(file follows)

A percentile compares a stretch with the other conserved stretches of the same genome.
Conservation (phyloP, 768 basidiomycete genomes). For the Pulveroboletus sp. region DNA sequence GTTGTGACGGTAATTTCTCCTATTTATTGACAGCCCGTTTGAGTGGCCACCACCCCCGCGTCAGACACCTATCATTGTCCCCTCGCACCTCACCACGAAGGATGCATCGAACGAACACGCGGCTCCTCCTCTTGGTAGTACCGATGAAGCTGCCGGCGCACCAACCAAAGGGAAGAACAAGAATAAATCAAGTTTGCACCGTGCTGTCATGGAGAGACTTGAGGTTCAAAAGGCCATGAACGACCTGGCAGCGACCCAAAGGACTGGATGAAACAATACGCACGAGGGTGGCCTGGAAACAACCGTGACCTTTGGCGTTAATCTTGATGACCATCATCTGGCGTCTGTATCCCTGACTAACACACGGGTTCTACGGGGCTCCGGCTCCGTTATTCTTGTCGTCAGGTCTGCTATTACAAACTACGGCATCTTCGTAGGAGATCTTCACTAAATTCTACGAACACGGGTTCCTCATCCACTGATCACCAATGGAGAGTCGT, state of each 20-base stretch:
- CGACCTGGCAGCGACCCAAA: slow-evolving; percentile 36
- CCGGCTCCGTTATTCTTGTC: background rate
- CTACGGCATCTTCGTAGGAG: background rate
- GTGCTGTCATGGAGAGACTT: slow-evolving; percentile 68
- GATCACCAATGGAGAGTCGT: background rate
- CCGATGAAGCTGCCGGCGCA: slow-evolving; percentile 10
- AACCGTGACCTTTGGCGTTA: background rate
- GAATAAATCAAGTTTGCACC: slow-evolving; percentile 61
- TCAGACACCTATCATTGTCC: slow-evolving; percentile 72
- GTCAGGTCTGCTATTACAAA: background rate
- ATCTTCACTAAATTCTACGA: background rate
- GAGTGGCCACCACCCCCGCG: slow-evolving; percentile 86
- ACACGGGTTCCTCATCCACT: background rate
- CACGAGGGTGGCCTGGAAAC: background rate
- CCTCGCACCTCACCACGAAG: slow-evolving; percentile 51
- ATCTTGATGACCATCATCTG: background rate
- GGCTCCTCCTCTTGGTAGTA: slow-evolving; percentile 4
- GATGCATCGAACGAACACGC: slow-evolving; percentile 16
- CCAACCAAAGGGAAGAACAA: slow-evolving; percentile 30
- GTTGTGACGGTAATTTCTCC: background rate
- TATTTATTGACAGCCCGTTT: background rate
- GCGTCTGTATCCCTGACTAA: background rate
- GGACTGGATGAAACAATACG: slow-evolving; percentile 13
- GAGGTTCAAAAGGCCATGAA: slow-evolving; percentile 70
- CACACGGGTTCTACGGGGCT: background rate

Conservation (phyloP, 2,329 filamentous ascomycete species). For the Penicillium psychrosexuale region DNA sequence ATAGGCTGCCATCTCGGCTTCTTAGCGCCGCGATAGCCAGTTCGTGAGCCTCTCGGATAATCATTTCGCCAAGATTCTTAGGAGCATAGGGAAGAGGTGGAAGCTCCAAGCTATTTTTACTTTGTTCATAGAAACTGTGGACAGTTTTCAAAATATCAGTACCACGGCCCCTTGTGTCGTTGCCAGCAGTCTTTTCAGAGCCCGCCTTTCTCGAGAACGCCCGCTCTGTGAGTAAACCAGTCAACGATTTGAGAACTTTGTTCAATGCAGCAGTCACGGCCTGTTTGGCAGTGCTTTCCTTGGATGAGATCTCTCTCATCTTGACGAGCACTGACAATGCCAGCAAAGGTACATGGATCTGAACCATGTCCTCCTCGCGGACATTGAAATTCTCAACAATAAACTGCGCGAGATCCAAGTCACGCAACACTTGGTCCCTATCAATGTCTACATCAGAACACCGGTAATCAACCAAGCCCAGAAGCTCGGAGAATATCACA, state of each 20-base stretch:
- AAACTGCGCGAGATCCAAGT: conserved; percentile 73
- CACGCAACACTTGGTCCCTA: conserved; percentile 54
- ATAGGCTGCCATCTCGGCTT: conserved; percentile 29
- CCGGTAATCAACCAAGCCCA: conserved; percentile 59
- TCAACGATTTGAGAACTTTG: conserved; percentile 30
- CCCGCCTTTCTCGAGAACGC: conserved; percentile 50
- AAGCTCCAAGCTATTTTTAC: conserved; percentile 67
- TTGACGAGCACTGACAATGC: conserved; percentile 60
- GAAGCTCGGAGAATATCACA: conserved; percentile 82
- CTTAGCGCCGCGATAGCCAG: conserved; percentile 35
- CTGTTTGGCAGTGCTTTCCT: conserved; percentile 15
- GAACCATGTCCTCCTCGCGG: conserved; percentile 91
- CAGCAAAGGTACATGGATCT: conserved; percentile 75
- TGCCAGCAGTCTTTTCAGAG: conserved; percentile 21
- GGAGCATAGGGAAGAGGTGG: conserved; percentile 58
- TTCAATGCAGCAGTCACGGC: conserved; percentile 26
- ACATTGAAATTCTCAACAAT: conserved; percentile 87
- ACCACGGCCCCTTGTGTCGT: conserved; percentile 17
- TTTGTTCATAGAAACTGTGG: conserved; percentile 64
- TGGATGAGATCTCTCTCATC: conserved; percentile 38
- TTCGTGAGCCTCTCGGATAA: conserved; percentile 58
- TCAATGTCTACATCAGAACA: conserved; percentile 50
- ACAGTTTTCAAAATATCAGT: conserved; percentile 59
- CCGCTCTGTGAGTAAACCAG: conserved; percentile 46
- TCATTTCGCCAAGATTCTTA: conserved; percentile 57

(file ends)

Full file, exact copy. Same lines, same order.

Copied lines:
A percentile compares a stretch with the other conserved stretches of the same genome.
Conservation (phyloP, 768 basidiomycete genomes). For the Pulveroboletus sp. region DNA sequence GTTGTGACGGTAATTTCTCCTATTTATTGACAGCCCGTTTGAGTGGCCACCACCCCCGCGTCAGACACCTATCATTGTCCCCTCGCACCTCACCACGAAGGATGCATCGAACGAACACGCGGCTCCTCCTCTTGGTAGTACCGATGAAGCTGCCGGCGCACCAACCAAAGGGAAGAACAAGAATAAATCAAGTTTGCACCGTGCTGTCATGGAGAGACTTGAGGTTCAAAAGGCCATGAACGACCTGGCAGCGACCCAAAGGACTGGATGAAACAATACGCACGAGGGTGGCCTGGAAACAACCGTGACCTTTGGCGTTAATCTTGATGACCATCATCTGGCGTCTGTATCCCTGACTAACACACGGGTTCTACGGGGCTCCGGCTCCGTTATTCTTGTCGTCAGGTCTGCTATTACAAACTACGGCATCTTCGTAGGAGATCTTCACTAAATTCTACGAACACGGGTTCCTCATCCACTGATCACCAATGGAGAGTCGT, state of each 20-base stretch:
- CGACCTGGCAGCGACCCAAA: slow-evolving; percentile 36
- CCGGCTCCGTTATTCTTGTC: background rate
- CTACGGCATCTTCGTAGGAG: background rate
- GTGCTGTCATGGAGAGACTT: slow-evolving; percentile 68
- GATCACCAATGGAGAGTCGT: background rate
- CCGATGAAGCTGCCGGCGCA: slow-evolving; percentile 10
- AACCGTGACCTTTGGCGTTA: background rate
- GAATAAATCAAGTTTGCACC: slow-evolving; percentile 61
- TCAGACACCTATCATTGTCC: slow-evolving; percentile 72
- GTCAGGTCTGCTATTACAAA: background rate
- ATCTTCACTAAATTCTACGA: background rate
- GAGTGGCCACCACCCCCGCG: slow-evolving; percentile 86
- ACACGGGTTCCTCATCCACT: background rate
- CACGAGGGTGGCCTGGAAAC: background rate
- CCTCGCACCTCACCACGAAG: slow-evolving; percentile 51
- ATCTTGATGACCATCATCTG: background rate
- GGCTCCTCCTCTTGGTAGTA: slow-evolving; percentile 4
- GATGCATCGAACGAACACGC: slow-evolving; percentile 16
- CCAACCAAAGGGAAGAACAA: slow-evolving; percentile 30
- GTTGTGACGGTAATTTCTCC: background rate
- TATTTATTGACAGCCCGTTT: background rate
- GCGTCTGTATCCCTGACTAA: background rate
- GGACTGGATGAAACAATACG: slow-evolving; percentile 13
- GAGGTTCAAAAGGCCATGAA: slow-evolving; percentile 70
- CACACGGGTTCTACGGGGCT: background rate

Conservation (phyloP, 2,329 filamentous ascomycete species). For the Penicillium psychrosexuale region DNA sequence ATAGGCTGCCATCTCGGCTTCTTAGCGCCGCGATAGCCAGTTCGTGAGCCTCTCGGATAATCATTTCGCCAAGATTCTTAGGAGCATAGGGAAGAGGTGGAAGCTCCAAGCTATTTTTACTTTGTTCATAGAAACTGTGGACAGTTTTCAAAATATCAGTACCACGGCCCCTTGTGTCGTTGCCAGCAGTCTTTTCAGAGCCCGCCTTTCTCGAGAACGCCCGCTCTGTGAGTAAACCAGTCAACGATTTGAGAACTTTGTTCAATGCAGCAGTCACGGCCTGTTTGGCAGTGCTTTCCTTGGATGAGATCTCTCTCATCTTGACGAGCACTGACAATGCCAGCAAAGGTACATGGATCTGAACCATGTCCTCCTCGCGGACATTGAAATTCTCAACAATAAACTGCGCGAGATCCAAGTCACGCAACACTTGGTCCCTATCAATGTCTACATCAGAACACCGGTAATCAACCAAGCCCAGAAGCTCGGAGAATATCACA, state of each 20-base stretch:
- AAACTGCGCGAGATCCAAGT: conserved; percentile 73
- CACGCAACACTTGGTCCCTA: conserved; percentile 54
- ATAGGCTGCCATCTCGGCTT: conserved; percentile 29
- CCGGTAATCAACCAAGCCCA: conserved; percentile 59
- TCAACGATTTGAGAACTTTG: conserved; percentile 30
- CCCGCCTTTCTCGAGAACGC: conserved; percentile 50
- AAGCTCCAAGCTATTTTTAC: conserved; percentile 67
- TTGACGAGCACTGACAATGC: conserved; percentile 60
- GAAGCTCGGAGAATATCACA: conserved; percentile 82
- CTTAGCGCCGCGATAGCCAG: conserved; percentile 35
- CTGTTTGGCAGTGCTTTCCT: conserved; percentile 15
- GAACCATGTCCTCCTCGCGG: conserved; percentile 91
- CAGCAAAGGTACATGGATCT: conserved; percentile 75
- TGCCAGCAGTCTTTTCAGAG: conserved; percentile 21
- GGAGCATAGGGAAGAGGTGG: conserved; percentile 58
- TTCAATGCAGCAGTCACGGC: conserved; percentile 26
- ACATTGAAATTCTCAACAAT: conserved; percentile 87
- ACCACGGCCCCTTGTGTCGT: conserved; percentile 17
- TTTGTTCATAGAAACTGTGG: conserved; percentile 64
- TGGATGAGATCTCTCTCATC: conserved; percentile 38
- TTCGTGAGCCTCTCGGATAA: conserved; percentile 58
- TCAATGTCTACATCAGAACA: conserved; percentile 50
- ACAGTTTTCAAAATATCAGT: conserved; percentile 59
- CCGCTCTGTGAGTAAACCAG: conserved; percentile 46
- TCATTTCGCCAAGATTCTTA: conserved; percentile 57